Kleiner Perkins, one of the most storied franchises in venture capital, has already invested much of the $600 million it raised last year and is now going back out to the market to raise its 19th fund, according to multiple sources.
The firm, which underwent a significant restructuring over the last two years, went on an investment tear over the course of 2019 as new partners went out to build up a new portfolio for the firm — almost of a whole cloth.
A spokesperson for KPCB declined to comment on the firm’s fundraising plans citing SEC regulations.
The quick turnaround for KPCB is indicative of a broader industry trend, which has investors pulling the trigger on term sheets for new startups in days rather than weeks.
Speaking onstage at the Upfront Summit, an event at the Rose Bowl in Pasadena, Calif. organized by the Los Angeles-based venture firm Upfront Ventures as a showcase for technology and investment talent in Southern California, venture investor Josh Kopelman spoke to the heightened pace of dealmaking at his own firm.
The founder of First Round Ventures said that the average time from first contact with a startup to drawing up a term sheet has collapsed from 90 days in 2004 to 9 days today.
Josh Kopelman of First Round Capital: we can look at every company we’ve ever funded, and learned that the time from first email/contact to term sheet has shrunk from 90 days in 2004 to just 9 today.
— Dan Primack (@danprimack) January 29, 2020
“This could also be due to changes in the competitive landscape … and there may be changes with First Round Capital itself,” says one investor. “It may have been once upon a time that they were looking at really early raw stuff… But, today, First Round is not really in the first round anymore. Companies are raising some angel money or Y Combinator money.”
At KPCB, the once-troubled firm has been buoyed by recent exits in companies like Beyond Meat, a deal spearheaded by the firm’s former partner Amol Deshpande (who now serves as the chief executive of Farmers Business Network) and Slack.
And its new partners are clearly angling to make names for themselves.
“KP used to be a small team doing hands-on company building. We’re moving away from being this institution with multiple products and really just focusing on early-stage venture capital,” Kleiner Perkins partner Ilya Fushman said when the firm announced its last fund.
Kleiner Perkins partner Ilya Fushman
“We went out to market to LPs. We got a lot of interest. We were significantly oversubscribed,” Fushman said of the firm’s raise at the time.
In some ways, it’s likely the kind of rejuvenation that John Doerr was hoping for when he approached Social + Capital’s Chamath Palihapitiya about “acquiring” that upstart firm back in 2015.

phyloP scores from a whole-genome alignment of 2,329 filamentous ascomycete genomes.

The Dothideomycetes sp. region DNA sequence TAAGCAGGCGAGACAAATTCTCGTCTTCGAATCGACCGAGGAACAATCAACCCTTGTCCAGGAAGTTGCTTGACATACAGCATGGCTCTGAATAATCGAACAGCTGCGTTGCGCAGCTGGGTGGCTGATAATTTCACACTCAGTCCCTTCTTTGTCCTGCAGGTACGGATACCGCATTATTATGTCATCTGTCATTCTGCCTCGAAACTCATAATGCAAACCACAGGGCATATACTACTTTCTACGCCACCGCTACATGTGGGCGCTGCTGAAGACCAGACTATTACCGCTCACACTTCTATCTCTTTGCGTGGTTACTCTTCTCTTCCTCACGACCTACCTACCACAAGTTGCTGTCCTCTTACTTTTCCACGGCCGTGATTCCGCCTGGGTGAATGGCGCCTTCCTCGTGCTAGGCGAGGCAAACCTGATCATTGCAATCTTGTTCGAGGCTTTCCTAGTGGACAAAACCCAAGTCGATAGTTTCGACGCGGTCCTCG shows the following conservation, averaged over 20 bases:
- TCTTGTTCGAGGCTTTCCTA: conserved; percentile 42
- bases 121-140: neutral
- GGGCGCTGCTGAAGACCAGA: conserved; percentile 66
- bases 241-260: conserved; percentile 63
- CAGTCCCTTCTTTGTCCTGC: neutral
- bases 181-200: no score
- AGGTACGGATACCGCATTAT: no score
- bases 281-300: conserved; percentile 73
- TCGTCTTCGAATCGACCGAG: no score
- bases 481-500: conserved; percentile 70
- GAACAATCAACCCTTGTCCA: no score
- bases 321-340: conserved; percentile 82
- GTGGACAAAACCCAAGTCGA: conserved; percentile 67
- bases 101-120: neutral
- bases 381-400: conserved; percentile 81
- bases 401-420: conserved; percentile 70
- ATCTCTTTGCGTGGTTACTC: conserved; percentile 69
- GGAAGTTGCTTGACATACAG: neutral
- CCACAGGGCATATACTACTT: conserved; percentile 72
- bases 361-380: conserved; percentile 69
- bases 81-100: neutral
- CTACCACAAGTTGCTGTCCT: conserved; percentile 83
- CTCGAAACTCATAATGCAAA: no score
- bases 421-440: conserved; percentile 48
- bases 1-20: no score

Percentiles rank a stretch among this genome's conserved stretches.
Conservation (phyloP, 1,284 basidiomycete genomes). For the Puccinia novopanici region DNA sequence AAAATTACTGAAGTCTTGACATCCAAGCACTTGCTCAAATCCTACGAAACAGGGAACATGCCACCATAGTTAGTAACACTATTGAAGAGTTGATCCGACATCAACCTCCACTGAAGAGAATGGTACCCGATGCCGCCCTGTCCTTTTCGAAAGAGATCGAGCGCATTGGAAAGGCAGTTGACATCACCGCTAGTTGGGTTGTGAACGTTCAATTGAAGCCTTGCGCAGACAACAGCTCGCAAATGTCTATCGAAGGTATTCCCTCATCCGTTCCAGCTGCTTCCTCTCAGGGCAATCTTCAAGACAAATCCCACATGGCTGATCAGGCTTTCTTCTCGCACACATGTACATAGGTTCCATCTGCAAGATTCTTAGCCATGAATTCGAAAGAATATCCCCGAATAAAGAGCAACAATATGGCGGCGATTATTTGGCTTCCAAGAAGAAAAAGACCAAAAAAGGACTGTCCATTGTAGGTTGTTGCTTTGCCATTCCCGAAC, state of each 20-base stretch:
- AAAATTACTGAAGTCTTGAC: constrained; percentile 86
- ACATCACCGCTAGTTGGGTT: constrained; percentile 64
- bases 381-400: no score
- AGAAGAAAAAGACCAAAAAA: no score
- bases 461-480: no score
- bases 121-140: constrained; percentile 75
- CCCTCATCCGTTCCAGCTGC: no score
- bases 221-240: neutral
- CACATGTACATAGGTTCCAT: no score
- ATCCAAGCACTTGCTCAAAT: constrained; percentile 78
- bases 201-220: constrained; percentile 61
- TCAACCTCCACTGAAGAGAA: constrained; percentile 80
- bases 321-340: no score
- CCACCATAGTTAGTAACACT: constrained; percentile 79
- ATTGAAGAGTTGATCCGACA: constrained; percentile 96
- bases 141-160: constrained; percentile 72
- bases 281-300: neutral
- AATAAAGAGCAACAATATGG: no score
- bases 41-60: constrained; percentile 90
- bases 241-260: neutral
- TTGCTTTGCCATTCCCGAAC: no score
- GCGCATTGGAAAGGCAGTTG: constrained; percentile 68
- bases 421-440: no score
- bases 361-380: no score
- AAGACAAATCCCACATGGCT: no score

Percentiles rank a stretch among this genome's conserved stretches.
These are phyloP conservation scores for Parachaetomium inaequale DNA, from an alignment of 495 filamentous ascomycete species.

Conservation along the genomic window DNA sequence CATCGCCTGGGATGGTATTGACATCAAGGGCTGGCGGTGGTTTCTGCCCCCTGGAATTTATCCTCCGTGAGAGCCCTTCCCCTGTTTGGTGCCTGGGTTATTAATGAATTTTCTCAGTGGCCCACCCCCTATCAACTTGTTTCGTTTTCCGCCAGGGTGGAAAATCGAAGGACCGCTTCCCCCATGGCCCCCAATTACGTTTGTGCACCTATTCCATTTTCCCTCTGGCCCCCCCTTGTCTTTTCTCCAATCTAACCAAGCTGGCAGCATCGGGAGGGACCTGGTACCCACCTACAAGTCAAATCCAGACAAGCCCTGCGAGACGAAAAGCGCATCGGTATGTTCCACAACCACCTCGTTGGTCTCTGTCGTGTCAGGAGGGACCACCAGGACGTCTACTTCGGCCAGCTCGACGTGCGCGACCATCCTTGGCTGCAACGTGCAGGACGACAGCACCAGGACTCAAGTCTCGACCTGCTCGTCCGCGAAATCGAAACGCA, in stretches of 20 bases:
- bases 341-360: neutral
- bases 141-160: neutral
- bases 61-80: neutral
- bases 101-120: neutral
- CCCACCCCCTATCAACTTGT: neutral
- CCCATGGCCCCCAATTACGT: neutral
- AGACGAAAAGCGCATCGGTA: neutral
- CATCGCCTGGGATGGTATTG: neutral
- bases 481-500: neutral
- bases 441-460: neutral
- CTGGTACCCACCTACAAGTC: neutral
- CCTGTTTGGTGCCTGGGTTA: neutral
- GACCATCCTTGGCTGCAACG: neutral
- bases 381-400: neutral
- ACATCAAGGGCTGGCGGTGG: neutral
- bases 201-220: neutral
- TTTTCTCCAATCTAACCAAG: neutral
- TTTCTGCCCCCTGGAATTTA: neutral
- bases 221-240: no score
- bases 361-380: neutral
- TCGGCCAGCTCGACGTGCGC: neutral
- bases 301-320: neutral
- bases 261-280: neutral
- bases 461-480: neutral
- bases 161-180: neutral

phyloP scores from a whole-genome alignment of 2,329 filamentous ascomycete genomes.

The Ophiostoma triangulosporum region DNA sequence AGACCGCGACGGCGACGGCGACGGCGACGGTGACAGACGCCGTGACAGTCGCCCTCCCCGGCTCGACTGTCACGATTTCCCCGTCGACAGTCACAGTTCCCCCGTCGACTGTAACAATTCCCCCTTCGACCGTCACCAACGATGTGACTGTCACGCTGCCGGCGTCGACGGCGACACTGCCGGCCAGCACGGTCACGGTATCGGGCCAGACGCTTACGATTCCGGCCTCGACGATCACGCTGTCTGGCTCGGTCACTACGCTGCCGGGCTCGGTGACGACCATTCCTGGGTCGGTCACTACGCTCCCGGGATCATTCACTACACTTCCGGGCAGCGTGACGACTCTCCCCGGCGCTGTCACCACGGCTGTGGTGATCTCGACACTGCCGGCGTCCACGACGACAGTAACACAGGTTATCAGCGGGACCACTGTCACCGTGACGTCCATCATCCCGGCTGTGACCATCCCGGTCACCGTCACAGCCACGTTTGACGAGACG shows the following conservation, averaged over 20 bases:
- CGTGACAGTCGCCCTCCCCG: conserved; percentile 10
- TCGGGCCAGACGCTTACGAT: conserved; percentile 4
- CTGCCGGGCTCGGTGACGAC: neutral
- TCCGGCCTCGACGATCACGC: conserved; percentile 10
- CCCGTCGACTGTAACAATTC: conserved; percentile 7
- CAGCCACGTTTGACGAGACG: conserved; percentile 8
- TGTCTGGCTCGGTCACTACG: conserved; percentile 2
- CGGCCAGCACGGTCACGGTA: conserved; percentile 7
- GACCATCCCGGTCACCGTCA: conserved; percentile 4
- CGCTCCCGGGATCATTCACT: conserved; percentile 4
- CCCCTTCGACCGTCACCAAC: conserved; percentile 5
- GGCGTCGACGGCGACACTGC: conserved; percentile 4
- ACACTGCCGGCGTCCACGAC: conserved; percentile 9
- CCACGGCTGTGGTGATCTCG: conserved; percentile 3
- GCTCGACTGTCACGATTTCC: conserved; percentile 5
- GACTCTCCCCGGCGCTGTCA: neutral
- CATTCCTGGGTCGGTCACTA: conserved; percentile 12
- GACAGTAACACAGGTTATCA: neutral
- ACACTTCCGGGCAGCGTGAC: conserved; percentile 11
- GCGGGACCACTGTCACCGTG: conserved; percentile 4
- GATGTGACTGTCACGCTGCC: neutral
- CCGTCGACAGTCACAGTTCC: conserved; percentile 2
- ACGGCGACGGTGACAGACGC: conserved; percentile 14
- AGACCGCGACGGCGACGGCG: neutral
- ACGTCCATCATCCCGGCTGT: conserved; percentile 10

At the time, as Fortune reported, Palihapitiya and the other Social + Capital partners, Ted Maidenberg and Mamoon Hamid would have become partners in the venture firm under the terms of the proposed deal.
Instead, Social + Capital walked away, the firm eventually imploded and Hamid joined Kleiner Perkins two years later.
The new Kleiner Perkins is a much more streamlined operation. Gone are the sidecar and thematic funds that were a hallmark of earlier strategies and gone too are the superstars brought in by Mary Meeker to manage Kleiner Perkins’ growth equity investments. Meeker absconded with much of that late stage investment team to form Bond — and subsequently raised hundreds of millions of dollars herself.
Those strategies have been replaced by a clutch of young investors and seasoned Kleiner veterans including Ted Schlein who has long been an expert in enterprise software and security.
“Maybe at this point they think they can raise based on the whole story about Mamoon taking over and a few years from now they won’t be able to raise on that story and will have to raise on the results,” says one investor with knowledge of the industry. “Mamoon is a pretty legit, good investor. But the legacy of the firm is going to be tough to overcome.”
All of these changes are not necessarily sitting well with limited partners.
“LPs are not really happy about what’s going on,” says one investor with knowledge of the venture space. “Everybody thinks valuations are too high since 2011 and people are thinking there’s going to be a recession. LPs think funds are coming back to market too fast and they’re being greedy and there’s not enough vintage diversification but LPs … feel almost obligated that they have to do these things… Investing in Sequoia is like that saying that you don’t get fired for buying IBM .”